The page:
Acquire Transferable Skills Dr. Charlene Wolf-Hall, professor and assistant dean of the graduate school at North Dakota State University (NDSU) says that grad students should be aware of the skills set needed for the jobs they want. In other words, you should know what your employer is looking for and equip yourself with those skills. I follow this advice by listing my potential job positions, examining the requirements for each, and positioning myself to acquire the requisite skills. The knowledge and skills we gain, according to Dr. Wolf-Hall, should have depth and breadth. In grad school we learn more and more about less and less. This is called depth. However, in today’s society having a range, or breadth, of transferable knowledge and skills is more relevant since your job responsibilities may not be a direct extension of your research. Your research,

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for example, may have involved breeding melons, while your job offer involves breeding potatoes. Regardless, you should be able to function well by transferring your skills to the latter.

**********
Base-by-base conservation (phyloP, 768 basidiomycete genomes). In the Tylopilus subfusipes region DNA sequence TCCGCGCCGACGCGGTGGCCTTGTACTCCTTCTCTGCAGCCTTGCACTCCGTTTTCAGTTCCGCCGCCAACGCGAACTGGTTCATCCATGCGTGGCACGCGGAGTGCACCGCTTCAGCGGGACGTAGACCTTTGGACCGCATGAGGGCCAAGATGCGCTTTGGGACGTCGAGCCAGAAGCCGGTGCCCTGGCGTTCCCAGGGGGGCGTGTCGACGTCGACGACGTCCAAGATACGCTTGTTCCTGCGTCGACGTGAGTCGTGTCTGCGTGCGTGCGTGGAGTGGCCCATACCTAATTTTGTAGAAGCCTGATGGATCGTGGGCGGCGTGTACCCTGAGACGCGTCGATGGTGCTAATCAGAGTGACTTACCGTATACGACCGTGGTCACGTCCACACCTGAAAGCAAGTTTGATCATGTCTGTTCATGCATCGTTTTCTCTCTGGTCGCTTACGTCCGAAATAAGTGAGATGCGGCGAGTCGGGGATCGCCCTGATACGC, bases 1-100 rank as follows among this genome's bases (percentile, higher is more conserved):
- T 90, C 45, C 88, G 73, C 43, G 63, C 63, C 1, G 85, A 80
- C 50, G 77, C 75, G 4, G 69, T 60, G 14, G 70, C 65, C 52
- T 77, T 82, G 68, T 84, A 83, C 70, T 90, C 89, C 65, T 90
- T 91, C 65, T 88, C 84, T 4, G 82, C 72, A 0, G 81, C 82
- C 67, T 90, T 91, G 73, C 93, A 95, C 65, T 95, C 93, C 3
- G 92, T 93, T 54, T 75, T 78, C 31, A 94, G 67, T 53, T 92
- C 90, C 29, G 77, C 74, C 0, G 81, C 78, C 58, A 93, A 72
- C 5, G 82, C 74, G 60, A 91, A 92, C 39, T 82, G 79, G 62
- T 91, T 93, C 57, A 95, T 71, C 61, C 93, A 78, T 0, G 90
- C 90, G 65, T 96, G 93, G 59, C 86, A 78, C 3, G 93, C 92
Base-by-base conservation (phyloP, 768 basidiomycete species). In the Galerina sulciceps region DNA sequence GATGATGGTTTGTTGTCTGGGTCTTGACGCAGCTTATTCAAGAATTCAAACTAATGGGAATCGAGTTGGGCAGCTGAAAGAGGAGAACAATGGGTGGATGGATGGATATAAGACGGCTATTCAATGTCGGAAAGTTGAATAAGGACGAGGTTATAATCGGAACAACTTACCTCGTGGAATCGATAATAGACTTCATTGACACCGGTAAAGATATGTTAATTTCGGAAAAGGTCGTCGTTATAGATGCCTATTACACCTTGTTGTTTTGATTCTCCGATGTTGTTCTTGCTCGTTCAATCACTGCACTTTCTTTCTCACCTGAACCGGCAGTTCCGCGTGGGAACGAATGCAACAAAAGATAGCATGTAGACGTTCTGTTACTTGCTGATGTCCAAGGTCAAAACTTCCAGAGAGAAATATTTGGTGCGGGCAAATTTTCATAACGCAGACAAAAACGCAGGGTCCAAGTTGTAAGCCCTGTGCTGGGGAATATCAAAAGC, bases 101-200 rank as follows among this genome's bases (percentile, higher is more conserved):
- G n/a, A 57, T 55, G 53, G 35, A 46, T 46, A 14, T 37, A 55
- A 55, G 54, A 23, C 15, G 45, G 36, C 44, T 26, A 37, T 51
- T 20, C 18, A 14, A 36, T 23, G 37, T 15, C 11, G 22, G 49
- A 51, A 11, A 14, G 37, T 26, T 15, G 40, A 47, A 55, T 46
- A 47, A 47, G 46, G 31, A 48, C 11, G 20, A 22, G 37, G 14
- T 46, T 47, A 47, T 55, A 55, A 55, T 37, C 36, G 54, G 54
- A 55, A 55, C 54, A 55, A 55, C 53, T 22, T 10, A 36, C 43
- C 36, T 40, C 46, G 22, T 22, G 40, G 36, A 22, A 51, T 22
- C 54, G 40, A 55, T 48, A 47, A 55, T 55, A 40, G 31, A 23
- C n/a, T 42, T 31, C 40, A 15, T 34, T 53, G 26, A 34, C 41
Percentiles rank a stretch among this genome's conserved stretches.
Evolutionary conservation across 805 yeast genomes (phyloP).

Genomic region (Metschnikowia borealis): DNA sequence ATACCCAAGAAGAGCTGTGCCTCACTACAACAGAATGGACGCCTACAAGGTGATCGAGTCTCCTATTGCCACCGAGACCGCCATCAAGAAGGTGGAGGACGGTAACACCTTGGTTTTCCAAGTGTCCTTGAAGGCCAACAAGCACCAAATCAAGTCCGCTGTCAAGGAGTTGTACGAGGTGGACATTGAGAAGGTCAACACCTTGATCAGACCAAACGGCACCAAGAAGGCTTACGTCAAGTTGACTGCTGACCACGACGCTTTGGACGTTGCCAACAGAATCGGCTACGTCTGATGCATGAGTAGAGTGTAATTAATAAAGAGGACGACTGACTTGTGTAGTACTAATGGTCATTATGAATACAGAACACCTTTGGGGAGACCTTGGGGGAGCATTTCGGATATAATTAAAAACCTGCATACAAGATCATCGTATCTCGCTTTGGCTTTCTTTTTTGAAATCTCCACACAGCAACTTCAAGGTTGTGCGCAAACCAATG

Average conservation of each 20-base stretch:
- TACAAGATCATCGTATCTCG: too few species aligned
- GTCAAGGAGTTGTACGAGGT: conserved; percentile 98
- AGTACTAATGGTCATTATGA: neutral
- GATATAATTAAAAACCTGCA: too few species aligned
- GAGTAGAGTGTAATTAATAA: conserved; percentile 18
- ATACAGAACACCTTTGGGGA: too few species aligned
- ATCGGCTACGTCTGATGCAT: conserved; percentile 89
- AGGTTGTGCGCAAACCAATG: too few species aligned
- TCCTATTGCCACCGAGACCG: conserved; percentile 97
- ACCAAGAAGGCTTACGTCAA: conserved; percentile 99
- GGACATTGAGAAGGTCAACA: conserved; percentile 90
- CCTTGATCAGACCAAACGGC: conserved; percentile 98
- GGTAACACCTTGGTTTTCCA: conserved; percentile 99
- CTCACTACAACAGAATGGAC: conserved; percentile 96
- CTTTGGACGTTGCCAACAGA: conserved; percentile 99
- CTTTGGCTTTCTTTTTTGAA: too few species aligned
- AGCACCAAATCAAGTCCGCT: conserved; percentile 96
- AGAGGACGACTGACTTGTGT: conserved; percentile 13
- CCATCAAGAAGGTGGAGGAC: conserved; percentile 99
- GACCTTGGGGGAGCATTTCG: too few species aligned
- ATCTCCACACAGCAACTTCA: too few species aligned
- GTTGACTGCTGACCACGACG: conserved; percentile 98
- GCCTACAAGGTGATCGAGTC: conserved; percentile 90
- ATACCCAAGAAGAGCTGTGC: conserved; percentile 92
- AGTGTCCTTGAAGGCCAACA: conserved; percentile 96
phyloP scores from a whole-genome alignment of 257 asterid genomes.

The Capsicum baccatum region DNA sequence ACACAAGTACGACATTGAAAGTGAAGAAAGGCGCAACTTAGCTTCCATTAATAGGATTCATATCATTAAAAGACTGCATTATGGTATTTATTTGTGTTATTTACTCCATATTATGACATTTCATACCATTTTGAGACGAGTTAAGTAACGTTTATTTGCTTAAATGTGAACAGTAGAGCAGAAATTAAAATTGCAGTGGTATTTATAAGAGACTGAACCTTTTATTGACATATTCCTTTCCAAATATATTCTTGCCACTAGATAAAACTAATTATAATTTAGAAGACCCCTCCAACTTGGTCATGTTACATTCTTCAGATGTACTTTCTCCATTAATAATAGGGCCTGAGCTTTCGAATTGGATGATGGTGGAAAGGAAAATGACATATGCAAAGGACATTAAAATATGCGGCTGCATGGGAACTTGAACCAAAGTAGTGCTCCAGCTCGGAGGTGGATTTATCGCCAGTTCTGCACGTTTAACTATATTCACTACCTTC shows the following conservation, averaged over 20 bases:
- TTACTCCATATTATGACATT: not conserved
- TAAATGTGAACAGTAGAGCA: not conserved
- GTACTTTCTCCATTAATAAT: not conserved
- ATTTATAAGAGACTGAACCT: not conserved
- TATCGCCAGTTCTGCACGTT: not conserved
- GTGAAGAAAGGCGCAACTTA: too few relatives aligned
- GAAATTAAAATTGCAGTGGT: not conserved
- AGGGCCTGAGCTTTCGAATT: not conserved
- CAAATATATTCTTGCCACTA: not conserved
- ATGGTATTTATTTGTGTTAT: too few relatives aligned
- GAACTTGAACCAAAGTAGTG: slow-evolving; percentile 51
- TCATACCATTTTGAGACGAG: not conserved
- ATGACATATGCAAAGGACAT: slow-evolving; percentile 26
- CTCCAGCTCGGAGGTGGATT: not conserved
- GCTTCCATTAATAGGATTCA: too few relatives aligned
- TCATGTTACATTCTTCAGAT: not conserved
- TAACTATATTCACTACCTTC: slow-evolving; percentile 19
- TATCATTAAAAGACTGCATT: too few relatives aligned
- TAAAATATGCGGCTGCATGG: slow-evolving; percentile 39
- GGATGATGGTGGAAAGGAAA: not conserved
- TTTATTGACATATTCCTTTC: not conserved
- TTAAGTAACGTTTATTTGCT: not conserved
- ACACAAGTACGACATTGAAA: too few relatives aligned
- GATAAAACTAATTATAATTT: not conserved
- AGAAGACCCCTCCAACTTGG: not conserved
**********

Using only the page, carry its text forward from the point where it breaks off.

Be the Best Dr. Kow Ching Chang, professor of cereal science at NDSU, says students should aim to be the best in their field because getting the jobs they want is easier. How do you become the best? Like outstanding athletes, know your game, have a passion for it, and give it your best shot. This requires setting goals; organizing and efficiently managing your time; putting concentrated effort into your research and commanding thorough knowledge of past and present work in your research interest. There will be little competition at the top, since few are willing to do what it takes to be the best.